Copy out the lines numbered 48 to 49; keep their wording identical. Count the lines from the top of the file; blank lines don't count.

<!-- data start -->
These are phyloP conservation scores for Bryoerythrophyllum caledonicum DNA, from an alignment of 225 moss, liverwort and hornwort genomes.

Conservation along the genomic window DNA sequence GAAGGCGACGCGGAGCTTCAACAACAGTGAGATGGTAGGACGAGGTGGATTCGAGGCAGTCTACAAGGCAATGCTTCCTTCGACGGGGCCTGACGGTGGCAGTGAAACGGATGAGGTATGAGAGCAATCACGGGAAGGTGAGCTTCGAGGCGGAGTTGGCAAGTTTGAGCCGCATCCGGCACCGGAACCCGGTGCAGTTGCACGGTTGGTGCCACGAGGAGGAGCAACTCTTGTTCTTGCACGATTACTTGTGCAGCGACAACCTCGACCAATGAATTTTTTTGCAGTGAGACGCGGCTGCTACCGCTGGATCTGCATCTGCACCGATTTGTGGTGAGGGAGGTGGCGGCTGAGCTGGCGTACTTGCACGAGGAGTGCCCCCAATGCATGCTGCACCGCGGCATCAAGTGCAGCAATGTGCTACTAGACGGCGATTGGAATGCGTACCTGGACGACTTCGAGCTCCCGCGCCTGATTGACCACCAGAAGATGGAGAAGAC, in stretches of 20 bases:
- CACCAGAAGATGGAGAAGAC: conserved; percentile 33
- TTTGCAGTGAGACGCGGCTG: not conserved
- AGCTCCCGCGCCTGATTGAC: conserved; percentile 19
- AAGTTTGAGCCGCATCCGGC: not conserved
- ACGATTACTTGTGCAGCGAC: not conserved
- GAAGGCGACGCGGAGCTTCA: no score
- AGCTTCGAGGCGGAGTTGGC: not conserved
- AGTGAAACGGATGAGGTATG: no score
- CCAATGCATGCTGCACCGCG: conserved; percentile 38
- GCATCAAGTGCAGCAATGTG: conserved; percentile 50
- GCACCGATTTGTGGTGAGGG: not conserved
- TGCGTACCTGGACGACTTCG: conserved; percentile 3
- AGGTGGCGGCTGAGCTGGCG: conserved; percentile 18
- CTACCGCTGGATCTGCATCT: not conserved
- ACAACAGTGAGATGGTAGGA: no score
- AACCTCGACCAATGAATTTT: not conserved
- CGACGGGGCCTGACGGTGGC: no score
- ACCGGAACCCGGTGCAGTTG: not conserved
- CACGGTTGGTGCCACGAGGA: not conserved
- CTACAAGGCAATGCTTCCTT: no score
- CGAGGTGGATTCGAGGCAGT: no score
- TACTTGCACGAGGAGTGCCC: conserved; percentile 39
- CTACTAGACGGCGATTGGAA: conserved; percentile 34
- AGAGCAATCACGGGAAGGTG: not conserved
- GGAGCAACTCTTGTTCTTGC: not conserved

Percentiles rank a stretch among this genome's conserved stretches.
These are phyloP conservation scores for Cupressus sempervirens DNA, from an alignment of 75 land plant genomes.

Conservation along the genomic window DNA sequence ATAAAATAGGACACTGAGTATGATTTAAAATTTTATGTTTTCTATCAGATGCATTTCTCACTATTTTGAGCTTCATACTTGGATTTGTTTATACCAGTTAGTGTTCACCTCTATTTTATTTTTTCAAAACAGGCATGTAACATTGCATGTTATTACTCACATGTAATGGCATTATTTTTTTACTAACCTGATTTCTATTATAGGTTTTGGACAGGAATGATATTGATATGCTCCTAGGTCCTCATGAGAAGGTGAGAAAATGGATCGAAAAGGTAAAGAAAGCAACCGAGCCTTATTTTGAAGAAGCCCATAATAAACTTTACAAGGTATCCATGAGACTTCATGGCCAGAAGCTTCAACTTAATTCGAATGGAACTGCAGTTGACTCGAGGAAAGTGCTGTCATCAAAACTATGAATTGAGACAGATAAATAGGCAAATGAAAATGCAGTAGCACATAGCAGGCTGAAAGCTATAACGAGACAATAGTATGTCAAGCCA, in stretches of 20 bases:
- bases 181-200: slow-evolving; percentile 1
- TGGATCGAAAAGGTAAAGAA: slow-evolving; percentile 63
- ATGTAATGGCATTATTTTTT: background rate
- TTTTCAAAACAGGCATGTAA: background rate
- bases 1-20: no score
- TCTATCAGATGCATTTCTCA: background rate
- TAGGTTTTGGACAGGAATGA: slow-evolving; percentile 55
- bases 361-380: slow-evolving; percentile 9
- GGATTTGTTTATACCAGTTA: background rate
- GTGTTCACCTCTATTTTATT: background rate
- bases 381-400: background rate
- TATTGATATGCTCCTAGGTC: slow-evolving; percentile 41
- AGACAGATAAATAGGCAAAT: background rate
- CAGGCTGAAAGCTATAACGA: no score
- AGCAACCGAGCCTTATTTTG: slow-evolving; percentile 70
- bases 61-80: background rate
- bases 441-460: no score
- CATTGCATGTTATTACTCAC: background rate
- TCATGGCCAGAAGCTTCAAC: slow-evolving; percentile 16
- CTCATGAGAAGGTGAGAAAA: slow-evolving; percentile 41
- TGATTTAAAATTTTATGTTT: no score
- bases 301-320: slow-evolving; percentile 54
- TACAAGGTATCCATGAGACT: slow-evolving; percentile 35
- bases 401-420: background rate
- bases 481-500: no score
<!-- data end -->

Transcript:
- CATTGCATGTTATTACTCAC: background rate
- TCATGGCCAGAAGCTTCAAC: slow-evolving; percentile 16